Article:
I can’t tell you how pleased I was to get a package in the mail from Amelia Morris of Bon Appétempt. Amelia was kind enough to send me a gift of her new book, Bon Appétempt: A Coming of Age Story (with Recipes) and a tote bag (as my Mom has infamously said about my love of totes, “I know you like those bags.”). I have long been one of Amelia’s biggest fans and I think I can say that we have become Internet pals thanks to Facebook and Instagram, but mostly to the comments section of Bon Appétempt. For those of you unfamiliar with the blog, it began as a way to document Amelia’s attempts to recreate beautifully photographed and delicious sounding recipes from magazines, blogs, and cookbooks. The results were often hilarious, and Amelia does a great job of showing how burdensome the unnecessary steps in some recipes can be. But very quickly the blog evolved into something else — a more substantial voice and presence in food writing (and videos). Amelia writes beautifully about life, using food as an entry point. But to state it that way actually reduces it. On her blog, food appears in the spaces between life’s other events, just as it does in life itself. And although food can be the event itself, that is not what makes for good food writing.
I received the book in the mail and told myself I couldn’t really read it for a few weeks, given my busy work schedule right now. But after getting a bunch of work done the same night I received it, I decided to read a couple of chapters before going to bed. 200 pages in, I forced myself to turn out the light. Then I couldn’t sleep, so I tiptoed out to the couch, Bon Appétempt in hand, and proceeded to finish the book rabidly. I should mention here that as much as I love Amelia’s blog, I wasn’t certain that I was going to love her book. Sure, I was eager to read it, but lately I have been thinking about all the blogs that get turned into memoirs and how the process of reading the blog-turned-memoir can really reveal why some blogs don’t have enough heft to be books. To be frank, a lot of them come up short. Of course, there are exceptions, and Bon Appétempt is certainly one of those exceptions.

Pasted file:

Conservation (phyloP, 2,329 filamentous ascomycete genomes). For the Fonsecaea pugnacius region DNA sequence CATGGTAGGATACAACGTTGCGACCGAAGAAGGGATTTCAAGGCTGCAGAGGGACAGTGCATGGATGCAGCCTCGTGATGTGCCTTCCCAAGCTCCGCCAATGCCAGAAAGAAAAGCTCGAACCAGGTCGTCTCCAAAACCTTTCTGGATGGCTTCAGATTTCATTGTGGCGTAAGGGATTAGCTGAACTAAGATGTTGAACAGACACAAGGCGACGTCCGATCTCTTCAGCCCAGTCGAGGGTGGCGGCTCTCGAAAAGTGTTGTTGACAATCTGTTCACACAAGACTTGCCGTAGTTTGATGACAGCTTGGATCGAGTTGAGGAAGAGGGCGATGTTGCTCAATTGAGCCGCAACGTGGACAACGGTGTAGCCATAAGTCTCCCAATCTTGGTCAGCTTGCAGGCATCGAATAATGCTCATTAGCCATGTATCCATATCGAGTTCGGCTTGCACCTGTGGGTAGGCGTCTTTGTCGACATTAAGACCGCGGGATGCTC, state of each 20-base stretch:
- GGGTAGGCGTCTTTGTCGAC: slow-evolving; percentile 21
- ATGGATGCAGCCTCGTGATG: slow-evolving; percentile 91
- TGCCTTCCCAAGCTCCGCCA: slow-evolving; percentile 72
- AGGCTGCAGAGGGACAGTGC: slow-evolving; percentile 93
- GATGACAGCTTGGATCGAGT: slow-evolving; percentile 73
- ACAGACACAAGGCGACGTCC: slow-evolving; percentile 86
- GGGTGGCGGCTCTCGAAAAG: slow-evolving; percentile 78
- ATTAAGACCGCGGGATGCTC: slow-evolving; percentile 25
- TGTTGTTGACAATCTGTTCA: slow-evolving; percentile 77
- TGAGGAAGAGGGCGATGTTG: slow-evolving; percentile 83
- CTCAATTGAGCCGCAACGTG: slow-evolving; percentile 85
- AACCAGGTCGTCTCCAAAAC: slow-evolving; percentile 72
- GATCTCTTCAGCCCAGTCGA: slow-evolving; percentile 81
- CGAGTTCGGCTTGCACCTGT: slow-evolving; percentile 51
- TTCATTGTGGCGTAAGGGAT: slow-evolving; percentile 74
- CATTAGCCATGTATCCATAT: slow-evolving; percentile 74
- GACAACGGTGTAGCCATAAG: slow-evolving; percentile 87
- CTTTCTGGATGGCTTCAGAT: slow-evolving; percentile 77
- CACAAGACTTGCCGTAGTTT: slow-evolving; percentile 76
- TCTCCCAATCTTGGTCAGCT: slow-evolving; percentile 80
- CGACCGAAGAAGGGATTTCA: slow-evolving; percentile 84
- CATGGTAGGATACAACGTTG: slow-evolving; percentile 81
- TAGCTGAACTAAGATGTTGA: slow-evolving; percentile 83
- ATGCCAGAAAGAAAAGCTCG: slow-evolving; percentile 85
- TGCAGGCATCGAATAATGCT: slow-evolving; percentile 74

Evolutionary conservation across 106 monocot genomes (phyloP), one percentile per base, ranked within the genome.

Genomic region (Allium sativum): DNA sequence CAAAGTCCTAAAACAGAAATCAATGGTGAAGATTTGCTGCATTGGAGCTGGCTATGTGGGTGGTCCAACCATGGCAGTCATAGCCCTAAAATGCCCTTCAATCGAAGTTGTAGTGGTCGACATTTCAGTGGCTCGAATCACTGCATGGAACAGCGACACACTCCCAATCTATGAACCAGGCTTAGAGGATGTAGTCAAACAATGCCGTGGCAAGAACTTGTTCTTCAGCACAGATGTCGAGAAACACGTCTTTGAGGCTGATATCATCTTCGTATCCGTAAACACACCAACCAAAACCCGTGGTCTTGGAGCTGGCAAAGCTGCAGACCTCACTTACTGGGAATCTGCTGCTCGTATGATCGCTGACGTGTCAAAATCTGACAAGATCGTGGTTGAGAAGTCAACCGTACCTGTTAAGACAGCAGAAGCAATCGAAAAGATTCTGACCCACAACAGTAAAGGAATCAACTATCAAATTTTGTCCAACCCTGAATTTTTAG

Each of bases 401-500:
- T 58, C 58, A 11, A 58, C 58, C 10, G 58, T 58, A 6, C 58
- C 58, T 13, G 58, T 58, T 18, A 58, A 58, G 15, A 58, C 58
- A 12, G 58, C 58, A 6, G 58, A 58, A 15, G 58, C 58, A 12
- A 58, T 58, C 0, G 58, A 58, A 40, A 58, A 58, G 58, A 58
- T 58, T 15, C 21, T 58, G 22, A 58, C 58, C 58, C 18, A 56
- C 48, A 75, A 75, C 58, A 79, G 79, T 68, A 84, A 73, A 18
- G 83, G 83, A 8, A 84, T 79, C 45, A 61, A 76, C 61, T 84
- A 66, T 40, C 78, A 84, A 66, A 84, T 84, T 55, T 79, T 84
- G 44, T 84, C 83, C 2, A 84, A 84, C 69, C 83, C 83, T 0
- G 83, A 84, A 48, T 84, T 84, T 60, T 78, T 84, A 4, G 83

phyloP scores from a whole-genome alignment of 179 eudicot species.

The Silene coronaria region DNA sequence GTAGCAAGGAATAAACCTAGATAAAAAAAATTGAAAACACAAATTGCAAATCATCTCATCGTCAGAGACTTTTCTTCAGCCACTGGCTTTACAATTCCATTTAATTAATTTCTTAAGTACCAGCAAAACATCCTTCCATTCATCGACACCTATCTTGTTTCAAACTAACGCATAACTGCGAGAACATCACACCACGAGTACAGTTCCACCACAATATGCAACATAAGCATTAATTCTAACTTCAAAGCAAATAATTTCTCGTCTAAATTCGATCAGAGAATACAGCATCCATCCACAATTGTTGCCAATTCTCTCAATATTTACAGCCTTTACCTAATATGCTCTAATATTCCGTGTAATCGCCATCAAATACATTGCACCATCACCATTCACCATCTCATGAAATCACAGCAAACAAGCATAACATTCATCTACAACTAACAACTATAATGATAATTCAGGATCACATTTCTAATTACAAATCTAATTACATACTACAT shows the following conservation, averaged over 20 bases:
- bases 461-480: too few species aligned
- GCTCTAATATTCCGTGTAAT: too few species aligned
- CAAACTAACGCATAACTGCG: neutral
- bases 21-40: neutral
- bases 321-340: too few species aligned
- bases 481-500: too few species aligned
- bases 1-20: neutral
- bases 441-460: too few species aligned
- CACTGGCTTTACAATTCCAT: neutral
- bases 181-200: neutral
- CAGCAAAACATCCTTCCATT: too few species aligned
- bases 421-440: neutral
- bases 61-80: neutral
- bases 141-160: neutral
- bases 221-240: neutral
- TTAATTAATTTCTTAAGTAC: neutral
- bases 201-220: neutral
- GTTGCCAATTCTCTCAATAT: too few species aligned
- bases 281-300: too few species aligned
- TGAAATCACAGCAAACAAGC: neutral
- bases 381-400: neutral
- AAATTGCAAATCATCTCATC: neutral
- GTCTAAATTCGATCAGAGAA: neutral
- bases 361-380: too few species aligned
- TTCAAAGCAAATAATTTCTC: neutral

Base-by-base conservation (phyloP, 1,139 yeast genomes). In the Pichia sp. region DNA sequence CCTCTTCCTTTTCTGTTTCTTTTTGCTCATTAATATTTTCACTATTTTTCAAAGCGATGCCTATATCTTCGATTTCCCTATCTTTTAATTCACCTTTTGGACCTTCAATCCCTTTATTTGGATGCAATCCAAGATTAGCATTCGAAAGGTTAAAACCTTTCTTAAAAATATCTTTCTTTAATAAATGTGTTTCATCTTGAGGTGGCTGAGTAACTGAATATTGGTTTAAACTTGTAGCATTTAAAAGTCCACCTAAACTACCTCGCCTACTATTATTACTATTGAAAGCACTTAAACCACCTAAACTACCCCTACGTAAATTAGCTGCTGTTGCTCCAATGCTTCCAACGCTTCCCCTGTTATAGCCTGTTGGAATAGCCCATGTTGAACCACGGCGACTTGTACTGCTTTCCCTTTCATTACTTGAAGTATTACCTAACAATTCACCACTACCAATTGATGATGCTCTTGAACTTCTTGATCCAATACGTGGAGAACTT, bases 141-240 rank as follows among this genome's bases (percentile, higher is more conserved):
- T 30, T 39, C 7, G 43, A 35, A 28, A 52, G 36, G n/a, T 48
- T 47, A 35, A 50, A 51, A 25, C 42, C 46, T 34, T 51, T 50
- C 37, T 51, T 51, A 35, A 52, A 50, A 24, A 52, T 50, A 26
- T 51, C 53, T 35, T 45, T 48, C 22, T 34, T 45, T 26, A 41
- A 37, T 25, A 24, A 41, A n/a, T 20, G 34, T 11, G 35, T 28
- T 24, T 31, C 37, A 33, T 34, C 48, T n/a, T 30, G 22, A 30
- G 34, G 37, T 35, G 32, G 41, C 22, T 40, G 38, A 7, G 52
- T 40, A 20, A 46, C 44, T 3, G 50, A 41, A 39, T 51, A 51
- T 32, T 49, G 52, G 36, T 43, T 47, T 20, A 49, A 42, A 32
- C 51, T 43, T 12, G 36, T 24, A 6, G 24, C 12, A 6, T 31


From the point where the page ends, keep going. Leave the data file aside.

The central story of this memoir is a strong narrative about the minor and major trials of life, told with humor, grace, and vulnerability. I made pasta carbonara the other night, and I chuckled to myself recalling Amelia’s story about attempting to make it the first time, only to have her husband look at the ingredients and ask, “Wait. Where’s the cream?” The egg grossed him out too much, and they didn’t finish their pasta that night. If you’ve been reading Amelia’s blog all these years, you’ll be happy to know that she is not reusing the same material. For example, even though they made a video about their trip to Paris, Amelia’s discussion of the Paris trip in the book gives a fuller and more profound representation of what the trip meant for her. And it makes for great reading. In fact, for a seasoned Bon Appétempt fan, there is a lot of new information that gives a completely different perspective on the blog. Amelia has struggled with some very difficult family events and dynamics, but she writes about them in a way that highlights exactly why it so hard to wade through the seemingly everyday disappointments and judgements. We learn about family secrets, conflicts, and disappointments, as well about the difficulty of making one’s way in a new city, without a job or many contacts. Amelia and her husband Matt have gone through a lot of uncertainty, which makes the effort they put into the blog all the more impressive. If you’ve ever felt alienated by a favorite food writer’s seemingly perfect life, this is the book for you. Amelia lays it all out and she does so with her classic humor and self-deprecation. After reading about the uncertainty and difficulties, we are left with a deeper appreciation for the life that Amelia and Matt have carved out for themselves and of which the blog provides occasional glimpses.
Because it is a coming of age story with recipes, I would be remiss if I didn’t mention some of the recipes. So far, I have made the Korean-style shrimp and scallion pancakes from the book. They really hit the spot for dinner on a recent night. There are a lot of other promising recipes such as “Matt’s Lemon Pasta” (which follows one of my favorite chapters in the book) and “A Very Pretty Orange Cake.” I can’t wait to try more recipes from this book, and I really can’t wait to see what Amelia writes next. The book comes out today, so make sure to pick up a copy. I don’t think you will be disappointed. And stay tuned for more Amelia-related stuff on Sabzi in the very near future!